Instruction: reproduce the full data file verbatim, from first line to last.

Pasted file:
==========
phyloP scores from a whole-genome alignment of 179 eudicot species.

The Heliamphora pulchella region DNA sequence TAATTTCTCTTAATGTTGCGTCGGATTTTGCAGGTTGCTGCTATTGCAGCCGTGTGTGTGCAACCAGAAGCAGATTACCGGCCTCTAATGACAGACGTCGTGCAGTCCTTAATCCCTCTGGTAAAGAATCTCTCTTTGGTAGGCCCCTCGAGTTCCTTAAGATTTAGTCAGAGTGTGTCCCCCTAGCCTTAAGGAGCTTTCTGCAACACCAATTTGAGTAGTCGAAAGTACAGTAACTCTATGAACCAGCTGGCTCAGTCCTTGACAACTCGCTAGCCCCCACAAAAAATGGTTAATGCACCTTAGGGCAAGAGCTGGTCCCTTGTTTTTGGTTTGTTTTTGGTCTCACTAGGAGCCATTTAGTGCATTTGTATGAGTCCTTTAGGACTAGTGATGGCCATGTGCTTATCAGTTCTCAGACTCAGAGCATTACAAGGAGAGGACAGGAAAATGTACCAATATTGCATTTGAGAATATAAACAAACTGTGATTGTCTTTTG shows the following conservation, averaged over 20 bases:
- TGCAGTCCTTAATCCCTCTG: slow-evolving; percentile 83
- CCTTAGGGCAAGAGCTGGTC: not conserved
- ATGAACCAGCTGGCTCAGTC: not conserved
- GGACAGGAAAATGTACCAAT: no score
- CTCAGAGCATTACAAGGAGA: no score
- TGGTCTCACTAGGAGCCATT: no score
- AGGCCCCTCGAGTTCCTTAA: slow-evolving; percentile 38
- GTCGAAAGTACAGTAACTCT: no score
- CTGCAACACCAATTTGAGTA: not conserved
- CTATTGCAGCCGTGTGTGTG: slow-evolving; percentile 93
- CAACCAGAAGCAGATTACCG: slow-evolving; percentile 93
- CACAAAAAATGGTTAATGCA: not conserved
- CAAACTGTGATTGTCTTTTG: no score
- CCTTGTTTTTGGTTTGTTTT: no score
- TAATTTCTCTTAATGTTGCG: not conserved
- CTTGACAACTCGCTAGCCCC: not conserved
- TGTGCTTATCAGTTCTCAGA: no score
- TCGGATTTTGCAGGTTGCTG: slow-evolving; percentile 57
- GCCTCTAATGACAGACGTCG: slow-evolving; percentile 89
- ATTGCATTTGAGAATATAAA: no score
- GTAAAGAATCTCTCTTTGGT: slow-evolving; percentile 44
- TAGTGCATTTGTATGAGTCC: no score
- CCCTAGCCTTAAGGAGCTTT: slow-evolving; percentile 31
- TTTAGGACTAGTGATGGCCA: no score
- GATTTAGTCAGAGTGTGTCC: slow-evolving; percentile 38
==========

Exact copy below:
phyloP scores from a whole-genome alignment of 179 eudicot species.

The Heliamphora pulchella region DNA sequence TAATTTCTCTTAATGTTGCGTCGGATTTTGCAGGTTGCTGCTATTGCAGCCGTGTGTGTGCAACCAGAAGCAGATTACCGGCCTCTAATGACAGACGTCGTGCAGTCCTTAATCCCTCTGGTAAAGAATCTCTCTTTGGTAGGCCCCTCGAGTTCCTTAAGATTTAGTCAGAGTGTGTCCCCCTAGCCTTAAGGAGCTTTCTGCAACACCAATTTGAGTAGTCGAAAGTACAGTAACTCTATGAACCAGCTGGCTCAGTCCTTGACAACTCGCTAGCCCCCACAAAAAATGGTTAATGCACCTTAGGGCAAGAGCTGGTCCCTTGTTTTTGGTTTGTTTTTGGTCTCACTAGGAGCCATTTAGTGCATTTGTATGAGTCCTTTAGGACTAGTGATGGCCATGTGCTTATCAGTTCTCAGACTCAGAGCATTACAAGGAGAGGACAGGAAAATGTACCAATATTGCATTTGAGAATATAAACAAACTGTGATTGTCTTTTG shows the following conservation, averaged over 20 bases:
- TGCAGTCCTTAATCCCTCTG: slow-evolving; percentile 83
- CCTTAGGGCAAGAGCTGGTC: not conserved
- ATGAACCAGCTGGCTCAGTC: not conserved
- GGACAGGAAAATGTACCAAT: no score
- CTCAGAGCATTACAAGGAGA: no score
- TGGTCTCACTAGGAGCCATT: no score
- AGGCCCCTCGAGTTCCTTAA: slow-evolving; percentile 38
- GTCGAAAGTACAGTAACTCT: no score
- CTGCAACACCAATTTGAGTA: not conserved
- CTATTGCAGCCGTGTGTGTG: slow-evolving; percentile 93
- CAACCAGAAGCAGATTACCG: slow-evolving; percentile 93
- CACAAAAAATGGTTAATGCA: not conserved
- CAAACTGTGATTGTCTTTTG: no score
- CCTTGTTTTTGGTTTGTTTT: no score
- TAATTTCTCTTAATGTTGCG: not conserved
- CTTGACAACTCGCTAGCCCC: not conserved
- TGTGCTTATCAGTTCTCAGA: no score
- TCGGATTTTGCAGGTTGCTG: slow-evolving; percentile 57
- GCCTCTAATGACAGACGTCG: slow-evolving; percentile 89
- ATTGCATTTGAGAATATAAA: no score
- GTAAAGAATCTCTCTTTGGT: slow-evolving; percentile 44
- TAGTGCATTTGTATGAGTCC: no score
- CCCTAGCCTTAAGGAGCTTT: slow-evolving; percentile 31
- TTTAGGACTAGTGATGGCCA: no score
- GATTTAGTCAGAGTGTGTCC: slow-evolving; percentile 38